Your immediate task is to go to the UNICEF web site and donate some money to the appeal for those affected by the floods in Pakistan. Off you go. We'll still be here when you get back.
It is interesting to note how various religious organisations have reacted to the disaster. Of the eleven charities recommended by the Australian Council for International Development as recipients of donations for this event, four are explicitly Christian and a couple of others were started as Christian charities but have since moved to being fully secular. All of them are working to help Muslims. Contrast this to the Pakistan Taliban who have announced that they intend to attack and kill aid workers trying to help Muslims. I might be an atheist, but I can respect religious organisations when they do good work, whatever their motivations. There are however some religions which are worse than others and some which have no right to exist at all.
AVN and OLG&R (28/8/2010)
Do you remember how the NSW Office of Liquor, Gaming and Racing had asked the Australian Vaccination Network to show cause why OLG&R should not take action over the AVN operating without a valid charity registration and collecting funds which were not passed on to where they were supposed to go? AVN were given 28 days to respond, but they have apparently been too busy lying about the benefits of influenza, measles and chickenpox to get the paperwork done.
I always try to be helpful, so I sent this kind and gentle reminder email to Meryl Dorey at AVN:
Dear Ms Dorey,
This is just a reminder in case you have been busy and forgot, but your response to the NSW Office of Liquor, Gaming and Racing was due last week. You know, where you had to explain why AVN kept asking for charitable donations for two years after your registration had expired and why you said that you were collecting for Bounty Bags when the people who distribute the bags had never heard of AVN and wouldn't want your propaganda in them anyway.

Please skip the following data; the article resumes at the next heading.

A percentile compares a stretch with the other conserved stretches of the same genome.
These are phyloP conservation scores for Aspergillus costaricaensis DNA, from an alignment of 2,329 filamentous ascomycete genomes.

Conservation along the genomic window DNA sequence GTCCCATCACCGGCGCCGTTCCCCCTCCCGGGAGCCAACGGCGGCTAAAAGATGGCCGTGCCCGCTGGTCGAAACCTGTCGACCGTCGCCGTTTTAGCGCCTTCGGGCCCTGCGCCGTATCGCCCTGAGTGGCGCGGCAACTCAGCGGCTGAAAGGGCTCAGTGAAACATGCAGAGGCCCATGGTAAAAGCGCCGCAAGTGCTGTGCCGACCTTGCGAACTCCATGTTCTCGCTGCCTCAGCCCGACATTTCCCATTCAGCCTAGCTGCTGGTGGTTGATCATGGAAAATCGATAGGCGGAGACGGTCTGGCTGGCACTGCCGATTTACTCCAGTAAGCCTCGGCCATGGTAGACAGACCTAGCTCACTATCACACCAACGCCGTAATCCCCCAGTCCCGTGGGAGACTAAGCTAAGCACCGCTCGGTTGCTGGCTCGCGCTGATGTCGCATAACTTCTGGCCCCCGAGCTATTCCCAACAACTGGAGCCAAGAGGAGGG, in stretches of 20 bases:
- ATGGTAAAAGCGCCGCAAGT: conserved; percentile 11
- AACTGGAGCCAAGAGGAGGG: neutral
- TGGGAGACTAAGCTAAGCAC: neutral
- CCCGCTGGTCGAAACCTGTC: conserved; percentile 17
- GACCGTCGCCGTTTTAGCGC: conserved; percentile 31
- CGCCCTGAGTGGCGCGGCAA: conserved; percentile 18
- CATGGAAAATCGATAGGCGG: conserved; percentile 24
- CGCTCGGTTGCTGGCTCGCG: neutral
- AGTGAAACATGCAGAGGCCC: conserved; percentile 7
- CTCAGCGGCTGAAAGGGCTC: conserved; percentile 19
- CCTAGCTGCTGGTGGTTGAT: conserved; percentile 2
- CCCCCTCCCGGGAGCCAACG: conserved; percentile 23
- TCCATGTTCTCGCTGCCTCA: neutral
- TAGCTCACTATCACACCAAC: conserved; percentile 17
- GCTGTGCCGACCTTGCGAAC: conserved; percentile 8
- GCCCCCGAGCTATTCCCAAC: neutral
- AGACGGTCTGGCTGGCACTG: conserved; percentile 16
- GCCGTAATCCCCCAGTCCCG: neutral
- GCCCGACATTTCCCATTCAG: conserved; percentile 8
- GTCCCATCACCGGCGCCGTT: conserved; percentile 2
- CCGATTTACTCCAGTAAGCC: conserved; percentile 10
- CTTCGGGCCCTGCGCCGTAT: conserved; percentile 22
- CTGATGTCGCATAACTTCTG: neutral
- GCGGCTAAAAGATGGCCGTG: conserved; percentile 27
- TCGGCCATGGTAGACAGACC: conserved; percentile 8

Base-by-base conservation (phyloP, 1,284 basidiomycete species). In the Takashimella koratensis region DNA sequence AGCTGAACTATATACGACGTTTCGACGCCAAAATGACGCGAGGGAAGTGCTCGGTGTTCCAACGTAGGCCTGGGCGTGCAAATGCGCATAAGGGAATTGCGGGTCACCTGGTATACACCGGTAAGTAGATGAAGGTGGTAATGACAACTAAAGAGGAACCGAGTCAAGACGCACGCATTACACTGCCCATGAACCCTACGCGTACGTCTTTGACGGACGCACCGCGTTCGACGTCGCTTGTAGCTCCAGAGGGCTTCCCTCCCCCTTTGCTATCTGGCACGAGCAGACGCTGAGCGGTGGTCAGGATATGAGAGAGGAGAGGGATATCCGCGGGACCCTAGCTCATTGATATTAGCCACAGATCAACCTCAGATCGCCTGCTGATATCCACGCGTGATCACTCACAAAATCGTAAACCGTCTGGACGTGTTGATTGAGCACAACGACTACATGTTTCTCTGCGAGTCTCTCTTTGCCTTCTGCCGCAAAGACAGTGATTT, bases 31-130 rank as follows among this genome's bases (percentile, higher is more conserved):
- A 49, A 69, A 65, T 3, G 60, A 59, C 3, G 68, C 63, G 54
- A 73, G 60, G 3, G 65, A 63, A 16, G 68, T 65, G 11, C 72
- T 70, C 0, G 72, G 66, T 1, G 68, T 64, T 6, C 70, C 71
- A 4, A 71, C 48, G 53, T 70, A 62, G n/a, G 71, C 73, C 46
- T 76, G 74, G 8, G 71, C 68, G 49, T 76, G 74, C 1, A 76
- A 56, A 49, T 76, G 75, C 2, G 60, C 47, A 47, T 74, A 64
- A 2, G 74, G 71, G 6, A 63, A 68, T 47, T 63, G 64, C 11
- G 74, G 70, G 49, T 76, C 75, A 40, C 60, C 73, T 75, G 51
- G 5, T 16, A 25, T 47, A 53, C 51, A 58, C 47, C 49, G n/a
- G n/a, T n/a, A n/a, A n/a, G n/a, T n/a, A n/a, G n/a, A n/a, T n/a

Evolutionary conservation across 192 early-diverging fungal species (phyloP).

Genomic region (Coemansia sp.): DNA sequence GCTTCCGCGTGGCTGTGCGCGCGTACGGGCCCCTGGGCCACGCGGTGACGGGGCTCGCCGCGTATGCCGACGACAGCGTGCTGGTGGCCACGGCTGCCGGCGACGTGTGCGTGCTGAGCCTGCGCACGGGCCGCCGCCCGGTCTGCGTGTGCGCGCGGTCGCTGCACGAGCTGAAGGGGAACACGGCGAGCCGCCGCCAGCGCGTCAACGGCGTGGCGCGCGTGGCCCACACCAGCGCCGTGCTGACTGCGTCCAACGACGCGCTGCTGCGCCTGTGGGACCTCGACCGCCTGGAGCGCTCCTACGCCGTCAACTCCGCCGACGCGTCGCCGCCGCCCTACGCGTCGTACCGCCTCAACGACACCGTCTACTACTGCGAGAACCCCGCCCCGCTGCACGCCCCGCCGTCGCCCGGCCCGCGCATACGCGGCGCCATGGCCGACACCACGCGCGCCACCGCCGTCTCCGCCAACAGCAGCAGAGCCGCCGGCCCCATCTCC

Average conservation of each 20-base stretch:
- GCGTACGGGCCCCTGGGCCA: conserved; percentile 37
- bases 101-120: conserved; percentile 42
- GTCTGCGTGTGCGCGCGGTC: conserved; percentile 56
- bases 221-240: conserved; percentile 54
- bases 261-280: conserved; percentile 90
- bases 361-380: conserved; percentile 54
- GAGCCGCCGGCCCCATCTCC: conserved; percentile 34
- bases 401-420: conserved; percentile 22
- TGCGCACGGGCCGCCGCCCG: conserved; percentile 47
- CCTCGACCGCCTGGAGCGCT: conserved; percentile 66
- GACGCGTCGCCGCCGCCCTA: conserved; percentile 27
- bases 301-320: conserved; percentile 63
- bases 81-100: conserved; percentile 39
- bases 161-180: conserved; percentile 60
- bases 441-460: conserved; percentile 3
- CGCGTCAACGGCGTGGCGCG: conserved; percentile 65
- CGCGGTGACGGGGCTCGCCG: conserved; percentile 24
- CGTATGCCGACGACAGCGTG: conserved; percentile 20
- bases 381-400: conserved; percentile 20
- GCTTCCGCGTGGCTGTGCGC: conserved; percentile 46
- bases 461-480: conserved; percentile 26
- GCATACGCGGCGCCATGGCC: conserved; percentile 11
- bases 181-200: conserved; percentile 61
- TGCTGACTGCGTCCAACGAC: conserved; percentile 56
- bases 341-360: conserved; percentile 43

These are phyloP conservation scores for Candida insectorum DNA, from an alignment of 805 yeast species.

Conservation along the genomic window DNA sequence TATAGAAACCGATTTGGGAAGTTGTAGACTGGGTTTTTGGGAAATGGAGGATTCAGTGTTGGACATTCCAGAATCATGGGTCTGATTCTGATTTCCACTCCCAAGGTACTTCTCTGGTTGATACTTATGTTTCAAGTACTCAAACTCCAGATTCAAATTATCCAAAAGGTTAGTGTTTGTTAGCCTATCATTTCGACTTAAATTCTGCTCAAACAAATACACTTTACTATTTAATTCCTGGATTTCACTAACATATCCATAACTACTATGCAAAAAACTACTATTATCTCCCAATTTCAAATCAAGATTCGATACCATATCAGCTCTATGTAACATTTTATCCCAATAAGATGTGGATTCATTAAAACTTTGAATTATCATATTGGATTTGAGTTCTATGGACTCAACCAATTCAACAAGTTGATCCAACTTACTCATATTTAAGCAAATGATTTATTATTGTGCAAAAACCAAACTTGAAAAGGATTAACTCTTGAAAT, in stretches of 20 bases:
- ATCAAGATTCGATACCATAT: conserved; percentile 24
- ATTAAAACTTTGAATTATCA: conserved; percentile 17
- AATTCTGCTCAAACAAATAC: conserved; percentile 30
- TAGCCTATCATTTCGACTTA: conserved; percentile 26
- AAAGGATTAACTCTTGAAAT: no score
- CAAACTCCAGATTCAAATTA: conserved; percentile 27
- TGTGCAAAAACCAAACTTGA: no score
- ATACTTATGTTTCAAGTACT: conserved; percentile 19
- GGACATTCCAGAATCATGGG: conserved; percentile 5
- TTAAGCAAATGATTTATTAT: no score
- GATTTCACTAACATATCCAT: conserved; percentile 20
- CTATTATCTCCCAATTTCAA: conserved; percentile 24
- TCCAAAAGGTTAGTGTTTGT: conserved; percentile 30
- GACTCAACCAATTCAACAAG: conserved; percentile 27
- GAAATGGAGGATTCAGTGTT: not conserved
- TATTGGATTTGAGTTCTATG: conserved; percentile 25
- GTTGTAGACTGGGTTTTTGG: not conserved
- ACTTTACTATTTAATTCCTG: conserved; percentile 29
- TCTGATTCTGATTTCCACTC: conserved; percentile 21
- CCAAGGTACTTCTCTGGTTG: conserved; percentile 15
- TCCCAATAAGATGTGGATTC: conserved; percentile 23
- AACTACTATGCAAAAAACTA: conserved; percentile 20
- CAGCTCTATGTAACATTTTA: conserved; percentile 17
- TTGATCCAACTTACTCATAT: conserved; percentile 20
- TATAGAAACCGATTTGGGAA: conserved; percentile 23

Just as an aside, the charities collecting for flood victims in Pakistan have put a very high priority on vaccination. Are you going to issue a media release criticising this approach and suggesting that donations only be made to organisations which promise not to vaccinate children. You did this for both the Aceh tsunami and the Haiti earthquake, so I look forward to you being consistent in your attempts to deny life-saving assistance to the victims of natural disasters.
Homeopathy "research" (28/8/2010)
Yet another person has informed me about the prolific research demonstrating the efficacy of homeopathy. I wasn't sent to the original published papers, of course, but instead I was sent to a homeopathy web site which listed successes. One which caught my eye was a 1999 report of a study done in 1974 (yes, 1974, and apparently never replicated) showing the benefit of Staphysagria in the treatment of postcoital cystitis.
A clinical trial of Staphysagria in postcoital cystitis
Homoeopathica November 1999
by P A Ustianowski
Honeymoon or postcoital cystitis is a condition where there is a disturbance of bladder function in women who have recently started or restarted heterosexual intercourse, or altered their technique.
The symptoms of the condition are several, if not all, of the following:
Research over the years has not shown any higher incidence of frank urinary tract infection, or anatomical deformity of the genito-urinary tract, in women prone to postcoital cystitis compared to those not so afflicted.